Nikhail Asnani’s 10-minute horror Seed follows a witch’s mission to grow her olive tree. Set in broad daylight despite the sinister nature of its protagonist’s plans, the film uses its actors to create the exact disquietude it was aiming for.
Ms Persimmon (Niki J. Crawford), try though she might, cannot keep her olive plant alive, much less have it grow into a tree. The film establishes her true nature right off the bat though other characters are unaware. Admittedly, there is only one other character with any extended presence: Emma (Nicole Shadi Tchounga). She is the answer to Ms Persimmon’s problem. There are no dialogues to drive this point home but like much else in the film, oblique hints suffice. Ms Persimmons nicks a strand of Emma’s hair. Over the course of the film, other elements of her follow suit.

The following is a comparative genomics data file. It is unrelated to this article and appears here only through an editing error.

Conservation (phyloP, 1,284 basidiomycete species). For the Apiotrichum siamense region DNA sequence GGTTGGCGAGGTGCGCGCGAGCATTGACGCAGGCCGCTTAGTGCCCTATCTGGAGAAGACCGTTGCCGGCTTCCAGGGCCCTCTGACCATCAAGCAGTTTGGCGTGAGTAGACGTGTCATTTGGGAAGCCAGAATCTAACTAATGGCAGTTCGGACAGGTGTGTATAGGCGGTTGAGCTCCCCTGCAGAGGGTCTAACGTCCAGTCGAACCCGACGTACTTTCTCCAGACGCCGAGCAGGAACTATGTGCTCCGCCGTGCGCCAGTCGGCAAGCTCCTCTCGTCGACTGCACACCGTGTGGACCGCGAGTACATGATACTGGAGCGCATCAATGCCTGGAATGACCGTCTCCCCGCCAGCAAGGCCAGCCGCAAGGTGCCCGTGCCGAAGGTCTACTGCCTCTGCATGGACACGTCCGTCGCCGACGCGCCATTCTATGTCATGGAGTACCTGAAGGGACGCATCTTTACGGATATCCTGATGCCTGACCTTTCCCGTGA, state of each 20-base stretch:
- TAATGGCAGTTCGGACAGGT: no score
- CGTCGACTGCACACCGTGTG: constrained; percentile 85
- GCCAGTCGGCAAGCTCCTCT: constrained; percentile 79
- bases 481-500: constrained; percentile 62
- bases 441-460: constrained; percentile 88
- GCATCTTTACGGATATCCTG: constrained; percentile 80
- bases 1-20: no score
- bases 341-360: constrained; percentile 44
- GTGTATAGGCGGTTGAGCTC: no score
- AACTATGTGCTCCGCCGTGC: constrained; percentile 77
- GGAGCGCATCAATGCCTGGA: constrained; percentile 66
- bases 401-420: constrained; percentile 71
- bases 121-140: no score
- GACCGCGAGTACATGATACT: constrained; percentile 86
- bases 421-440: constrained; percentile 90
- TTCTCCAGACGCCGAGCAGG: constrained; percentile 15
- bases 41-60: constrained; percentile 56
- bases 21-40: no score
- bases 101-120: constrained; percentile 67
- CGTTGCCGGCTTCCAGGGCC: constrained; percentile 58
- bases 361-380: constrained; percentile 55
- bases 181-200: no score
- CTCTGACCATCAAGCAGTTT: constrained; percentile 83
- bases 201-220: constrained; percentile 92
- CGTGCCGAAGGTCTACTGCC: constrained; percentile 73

The film develops unease both through Ms Persimmons’ powers and her persona otherwise. Yet this unease is undercut by a quasi-motherliness on her part. Even a sense of friendship. Emma is comfortable discussing the goings-on of her personal life, from family to school to crushes.
When the truth is revealed to Emma in an ugly turn of events, the viewer is left to wonder how much of the friendship between them was a lie. This forms an interesting play with Persimmons’ deranged interest in her plant. It was not a complete lie, which adds complexity to her character—a far better alternative to a wholly evil character.
Seed is made interesting by the writing and portrayal of the scheming witch at its centre. Its ending leaves multiple fates undecided, except for the newly sprouted olive plant. Looks like this one will thrive, after all.
Seed: A Murder (Or Two) For An Olive